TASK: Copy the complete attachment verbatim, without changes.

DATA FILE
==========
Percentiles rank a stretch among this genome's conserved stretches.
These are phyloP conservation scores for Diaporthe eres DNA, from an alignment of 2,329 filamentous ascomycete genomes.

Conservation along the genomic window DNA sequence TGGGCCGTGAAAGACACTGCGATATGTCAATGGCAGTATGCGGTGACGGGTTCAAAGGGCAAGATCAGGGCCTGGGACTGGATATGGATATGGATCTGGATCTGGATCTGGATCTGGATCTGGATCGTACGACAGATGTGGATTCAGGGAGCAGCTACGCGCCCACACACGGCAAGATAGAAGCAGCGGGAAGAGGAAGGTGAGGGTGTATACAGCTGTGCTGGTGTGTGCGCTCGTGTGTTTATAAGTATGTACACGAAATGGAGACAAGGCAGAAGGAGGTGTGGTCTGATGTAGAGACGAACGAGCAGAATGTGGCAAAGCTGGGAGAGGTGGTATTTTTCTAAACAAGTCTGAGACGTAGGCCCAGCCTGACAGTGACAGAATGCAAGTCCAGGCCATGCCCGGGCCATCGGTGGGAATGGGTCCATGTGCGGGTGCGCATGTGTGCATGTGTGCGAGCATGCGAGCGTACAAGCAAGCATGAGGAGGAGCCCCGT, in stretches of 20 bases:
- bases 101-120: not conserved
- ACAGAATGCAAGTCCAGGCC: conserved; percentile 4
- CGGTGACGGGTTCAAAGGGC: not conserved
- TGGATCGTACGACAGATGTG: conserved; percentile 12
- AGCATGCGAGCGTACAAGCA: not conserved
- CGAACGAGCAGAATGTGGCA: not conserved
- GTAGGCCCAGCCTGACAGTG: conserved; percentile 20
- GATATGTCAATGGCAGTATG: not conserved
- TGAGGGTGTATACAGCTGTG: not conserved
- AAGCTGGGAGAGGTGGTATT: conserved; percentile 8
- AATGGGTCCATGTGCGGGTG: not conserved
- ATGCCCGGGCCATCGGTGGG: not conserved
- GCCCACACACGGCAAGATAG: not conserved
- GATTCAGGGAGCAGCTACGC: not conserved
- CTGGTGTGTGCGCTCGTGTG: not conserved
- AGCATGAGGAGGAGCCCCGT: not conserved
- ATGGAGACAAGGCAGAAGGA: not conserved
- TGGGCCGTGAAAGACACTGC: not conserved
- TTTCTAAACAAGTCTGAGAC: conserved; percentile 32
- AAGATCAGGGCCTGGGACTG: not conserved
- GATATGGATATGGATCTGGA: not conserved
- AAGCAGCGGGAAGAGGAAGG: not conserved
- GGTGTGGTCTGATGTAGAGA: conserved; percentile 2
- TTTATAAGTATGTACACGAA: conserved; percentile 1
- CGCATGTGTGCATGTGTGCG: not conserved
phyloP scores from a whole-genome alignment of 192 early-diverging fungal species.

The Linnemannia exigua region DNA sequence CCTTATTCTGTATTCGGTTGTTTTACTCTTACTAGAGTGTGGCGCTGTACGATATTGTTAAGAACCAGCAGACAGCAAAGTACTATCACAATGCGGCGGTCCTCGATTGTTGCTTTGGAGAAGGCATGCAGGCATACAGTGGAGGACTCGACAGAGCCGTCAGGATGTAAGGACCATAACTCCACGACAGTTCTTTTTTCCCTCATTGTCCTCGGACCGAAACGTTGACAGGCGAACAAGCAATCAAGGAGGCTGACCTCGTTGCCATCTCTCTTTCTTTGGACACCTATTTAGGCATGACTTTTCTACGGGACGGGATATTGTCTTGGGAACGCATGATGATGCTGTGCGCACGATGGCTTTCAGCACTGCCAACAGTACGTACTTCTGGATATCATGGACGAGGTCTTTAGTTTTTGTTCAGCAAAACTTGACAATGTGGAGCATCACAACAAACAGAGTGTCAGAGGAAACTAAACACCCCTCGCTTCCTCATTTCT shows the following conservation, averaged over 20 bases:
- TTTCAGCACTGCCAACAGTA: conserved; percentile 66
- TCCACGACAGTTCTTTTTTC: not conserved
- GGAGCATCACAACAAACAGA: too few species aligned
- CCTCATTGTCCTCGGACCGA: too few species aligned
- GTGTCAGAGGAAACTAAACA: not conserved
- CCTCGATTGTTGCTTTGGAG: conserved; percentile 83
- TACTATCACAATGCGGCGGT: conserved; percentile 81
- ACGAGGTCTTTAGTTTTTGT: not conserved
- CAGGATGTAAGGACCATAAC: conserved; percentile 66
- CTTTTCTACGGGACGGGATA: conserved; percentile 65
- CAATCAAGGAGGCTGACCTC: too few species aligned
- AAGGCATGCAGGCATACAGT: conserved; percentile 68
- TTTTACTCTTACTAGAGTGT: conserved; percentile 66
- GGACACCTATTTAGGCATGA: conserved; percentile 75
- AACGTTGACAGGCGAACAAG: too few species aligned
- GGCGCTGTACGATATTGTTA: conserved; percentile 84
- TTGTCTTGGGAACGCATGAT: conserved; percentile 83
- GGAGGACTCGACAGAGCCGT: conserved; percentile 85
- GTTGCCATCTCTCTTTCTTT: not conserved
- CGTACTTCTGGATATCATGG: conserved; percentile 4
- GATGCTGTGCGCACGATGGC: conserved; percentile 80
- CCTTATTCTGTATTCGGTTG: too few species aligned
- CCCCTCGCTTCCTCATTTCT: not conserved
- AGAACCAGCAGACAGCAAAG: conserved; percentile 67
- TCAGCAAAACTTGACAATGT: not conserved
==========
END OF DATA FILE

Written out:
Percentiles rank a stretch among this genome's conserved stretches.
These are phyloP conservation scores for Diaporthe eres DNA, from an alignment of 2,329 filamentous ascomycete genomes.

Conservation along the genomic window DNA sequence TGGGCCGTGAAAGACACTGCGATATGTCAATGGCAGTATGCGGTGACGGGTTCAAAGGGCAAGATCAGGGCCTGGGACTGGATATGGATATGGATCTGGATCTGGATCTGGATCTGGATCTGGATCGTACGACAGATGTGGATTCAGGGAGCAGCTACGCGCCCACACACGGCAAGATAGAAGCAGCGGGAAGAGGAAGGTGAGGGTGTATACAGCTGTGCTGGTGTGTGCGCTCGTGTGTTTATAAGTATGTACACGAAATGGAGACAAGGCAGAAGGAGGTGTGGTCTGATGTAGAGACGAACGAGCAGAATGTGGCAAAGCTGGGAGAGGTGGTATTTTTCTAAACAAGTCTGAGACGTAGGCCCAGCCTGACAGTGACAGAATGCAAGTCCAGGCCATGCCCGGGCCATCGGTGGGAATGGGTCCATGTGCGGGTGCGCATGTGTGCATGTGTGCGAGCATGCGAGCGTACAAGCAAGCATGAGGAGGAGCCCCGT, in stretches of 20 bases:
- bases 101-120: not conserved
- ACAGAATGCAAGTCCAGGCC: conserved; percentile 4
- CGGTGACGGGTTCAAAGGGC: not conserved
- TGGATCGTACGACAGATGTG: conserved; percentile 12
- AGCATGCGAGCGTACAAGCA: not conserved
- CGAACGAGCAGAATGTGGCA: not conserved
- GTAGGCCCAGCCTGACAGTG: conserved; percentile 20
- GATATGTCAATGGCAGTATG: not conserved
- TGAGGGTGTATACAGCTGTG: not conserved
- AAGCTGGGAGAGGTGGTATT: conserved; percentile 8
- AATGGGTCCATGTGCGGGTG: not conserved
- ATGCCCGGGCCATCGGTGGG: not conserved
- GCCCACACACGGCAAGATAG: not conserved
- GATTCAGGGAGCAGCTACGC: not conserved
- CTGGTGTGTGCGCTCGTGTG: not conserved
- AGCATGAGGAGGAGCCCCGT: not conserved
- ATGGAGACAAGGCAGAAGGA: not conserved
- TGGGCCGTGAAAGACACTGC: not conserved
- TTTCTAAACAAGTCTGAGAC: conserved; percentile 32
- AAGATCAGGGCCTGGGACTG: not conserved
- GATATGGATATGGATCTGGA: not conserved
- AAGCAGCGGGAAGAGGAAGG: not conserved
- GGTGTGGTCTGATGTAGAGA: conserved; percentile 2
- TTTATAAGTATGTACACGAA: conserved; percentile 1
- CGCATGTGTGCATGTGTGCG: not conserved
phyloP scores from a whole-genome alignment of 192 early-diverging fungal species.

The Linnemannia exigua region DNA sequence CCTTATTCTGTATTCGGTTGTTTTACTCTTACTAGAGTGTGGCGCTGTACGATATTGTTAAGAACCAGCAGACAGCAAAGTACTATCACAATGCGGCGGTCCTCGATTGTTGCTTTGGAGAAGGCATGCAGGCATACAGTGGAGGACTCGACAGAGCCGTCAGGATGTAAGGACCATAACTCCACGACAGTTCTTTTTTCCCTCATTGTCCTCGGACCGAAACGTTGACAGGCGAACAAGCAATCAAGGAGGCTGACCTCGTTGCCATCTCTCTTTCTTTGGACACCTATTTAGGCATGACTTTTCTACGGGACGGGATATTGTCTTGGGAACGCATGATGATGCTGTGCGCACGATGGCTTTCAGCACTGCCAACAGTACGTACTTCTGGATATCATGGACGAGGTCTTTAGTTTTTGTTCAGCAAAACTTGACAATGTGGAGCATCACAACAAACAGAGTGTCAGAGGAAACTAAACACCCCTCGCTTCCTCATTTCT shows the following conservation, averaged over 20 bases:
- TTTCAGCACTGCCAACAGTA: conserved; percentile 66
- TCCACGACAGTTCTTTTTTC: not conserved
- GGAGCATCACAACAAACAGA: too few species aligned
- CCTCATTGTCCTCGGACCGA: too few species aligned
- GTGTCAGAGGAAACTAAACA: not conserved
- CCTCGATTGTTGCTTTGGAG: conserved; percentile 83
- TACTATCACAATGCGGCGGT: conserved; percentile 81
- ACGAGGTCTTTAGTTTTTGT: not conserved
- CAGGATGTAAGGACCATAAC: conserved; percentile 66
- CTTTTCTACGGGACGGGATA: conserved; percentile 65
- CAATCAAGGAGGCTGACCTC: too few species aligned
- AAGGCATGCAGGCATACAGT: conserved; percentile 68
- TTTTACTCTTACTAGAGTGT: conserved; percentile 66
- GGACACCTATTTAGGCATGA: conserved; percentile 75
- AACGTTGACAGGCGAACAAG: too few species aligned
- GGCGCTGTACGATATTGTTA: conserved; percentile 84
- TTGTCTTGGGAACGCATGAT: conserved; percentile 83
- GGAGGACTCGACAGAGCCGT: conserved; percentile 85
- GTTGCCATCTCTCTTTCTTT: not conserved
- CGTACTTCTGGATATCATGG: conserved; percentile 4
- GATGCTGTGCGCACGATGGC: conserved; percentile 80
- CCTTATTCTGTATTCGGTTG: too few species aligned
- CCCCTCGCTTCCTCATTTCT: not conserved
- AGAACCAGCAGACAGCAAAG: conserved; percentile 67
- TCAGCAAAACTTGACAATGT: not conserved